I want to believe that Mitch McConnell’s recent episodes, which remind me of the blue screen of doom on a Microsoft PC, are to blame for his decision to support the Biden Administration in tying aid to Ukraine to domestic disaster relief. But, history teaches me to know better.
McConnell is an advocate of big government and big spending.
McConnell has served us in many ways. This is especially true when it comes to the judiciary branch. Without his handling of judicial nominations in the Senate, we wouldn’t have been able to overturn Roe v. Wade, and Merrick Garland, the absolute disaster, would still be wreaking havoc at the Supreme Court, just as he did with the Department of Justice. We should thank McConnell for his service, especially in the judicial branch (it is undoubtedly true that without his handling of the judicial nomination procedures in the Senate, we would not have overturned Roe v. Wade, and Merrick Garland would be wreaking havoc on Supreme Court much like he has done to the Department of Justice).
Punchbowl News morning newsletter reports that McConnell, along with other Senate GOP members, are attempting to combine two aid packages of vastly differing nature into one massive spending package.
Mitch McConnell, Senate Minority leader, has expressed his support for the Biden Administration’s additional spending package of $40 billion and more on Ukraine border security as well as domestic disaster relief. Some House Republicans will want to divide the issue, particularly disaster funding. Some House Republicans are not interested in spending any more money on the Ukraine war.
As we reported on Tuesday, Senate Democratic and GOP leadership plans to unite and pass up to three bipartisan bills of spending next week. Comparing that with the House where Republicans find new ways to struggle even to pass the most partisan of pieces of legislation.
You’ll be able to better grasp the chaos that will be this September. McCarthy wants to extend the deadline beyond September 30 in order to pass unrealistic spending measures drafted by House Republicans. McConnell, Senate Majority Leader Chuck Schumer, and senators from both sides of the aisle are working to keep spending measures tidy, clean, and bipartisan.
Mitt Romney, R-Utah, said: “You can see that Republicans gave up and did nothing in the past shutdowns.” “In fact, the shutdown did not save any money.” “It actually cost more.”
This reckless decision follows multiple reports in the past week that showed how the national debt has ballooned. We are not currently in a war, an economic recession/depression, or a pandemic, and yet the federal government is spending like we are.
Biden said over Labor Day Weekend that he had cut the deficit $1.7 trillion in the time he was in office. I’m no mathematician, but I think his math is wrong. The government will be spending $2 trillion on deficits by the end of this fiscal year.
The Biden administration would like you to believe that things are going well economically. Although the numbers look good on paper, the pain the American people feel every time they go to the grocery store, stop at the gas station or pay their bill cannot be ignored. The elite may live in urban Democratic enclaves, but the pain of the American public is real, and not improving.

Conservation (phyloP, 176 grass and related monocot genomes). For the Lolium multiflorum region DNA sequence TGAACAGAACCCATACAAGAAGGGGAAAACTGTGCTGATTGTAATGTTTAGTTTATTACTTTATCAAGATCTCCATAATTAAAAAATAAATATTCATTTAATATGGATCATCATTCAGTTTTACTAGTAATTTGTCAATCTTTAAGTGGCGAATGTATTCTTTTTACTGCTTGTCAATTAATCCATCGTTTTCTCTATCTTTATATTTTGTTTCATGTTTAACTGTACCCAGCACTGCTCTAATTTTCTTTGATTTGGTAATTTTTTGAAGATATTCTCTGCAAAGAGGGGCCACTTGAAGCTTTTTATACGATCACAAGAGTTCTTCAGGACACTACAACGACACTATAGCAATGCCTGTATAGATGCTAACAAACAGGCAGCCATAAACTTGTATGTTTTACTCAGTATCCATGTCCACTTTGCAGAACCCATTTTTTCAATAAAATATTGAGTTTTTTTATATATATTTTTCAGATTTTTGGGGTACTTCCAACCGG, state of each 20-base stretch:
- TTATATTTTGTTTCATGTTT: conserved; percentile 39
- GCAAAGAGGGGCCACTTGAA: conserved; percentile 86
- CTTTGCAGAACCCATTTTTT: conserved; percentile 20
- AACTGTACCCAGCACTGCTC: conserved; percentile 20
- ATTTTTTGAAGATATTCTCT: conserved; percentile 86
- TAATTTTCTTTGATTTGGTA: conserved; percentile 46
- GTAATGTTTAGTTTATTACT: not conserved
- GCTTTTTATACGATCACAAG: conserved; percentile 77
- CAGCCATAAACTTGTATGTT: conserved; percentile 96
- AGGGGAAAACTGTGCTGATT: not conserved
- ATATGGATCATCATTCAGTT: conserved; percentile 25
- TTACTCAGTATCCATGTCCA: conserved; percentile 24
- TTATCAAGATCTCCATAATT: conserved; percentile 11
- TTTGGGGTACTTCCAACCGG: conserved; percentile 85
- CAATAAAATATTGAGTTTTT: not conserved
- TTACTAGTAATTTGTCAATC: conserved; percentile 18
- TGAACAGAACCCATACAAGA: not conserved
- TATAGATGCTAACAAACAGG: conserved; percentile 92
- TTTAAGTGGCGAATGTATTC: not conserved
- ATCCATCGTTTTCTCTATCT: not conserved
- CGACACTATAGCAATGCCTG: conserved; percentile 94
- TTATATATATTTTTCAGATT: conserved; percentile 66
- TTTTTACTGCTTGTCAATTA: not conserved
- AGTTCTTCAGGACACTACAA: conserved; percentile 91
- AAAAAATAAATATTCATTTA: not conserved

While the economy appears to be improving, the deficit continues to grow. This is because Americans are reducing their spending which results in less tax revenue. In that sense, inflation is just a tax. The more it is present, the less money we spend and the lower the revenue for the government.
The people in charge of the federal government at the highest levels, Congress and the White House want to continue spending, despite the fact that it is not a good idea. This puts additional financial pressure on us. Republicans are as responsible as Democrats for the current economic mess. McConnell and Romney, as well as other members of the Senate GOP, are pushing for stupid spending measures in order to kick-start the bureaucratic grift.
This brings me to the aid package.
Aid for disaster relief in the United States, on the southern border or even in Ukraine is not a problem. Although I do not like giving Ukraine blank checks, I believe that opposing Russian aggression is an important goal. Tying the three things together is not more efficient. McConnell’s actions are clearly political, and he’s either part of a plan to get conservatives to go along with the plan or is too old to comprehend what’s going on. It is not necessary to have these aid packages as separate bills. Each one would need to be debated and possibly passed. It’s insane to combine them, and it’s only to give conservatives who are concerned about the money we send to Ukraine the appearance that they don’t have any concern for hurricane victims in Florida.
The goal is to intimidate the opposition to continue to spend mindlessly the country to oblivion. McConnell’s gang is actively trying to harm the country by these shenanigans.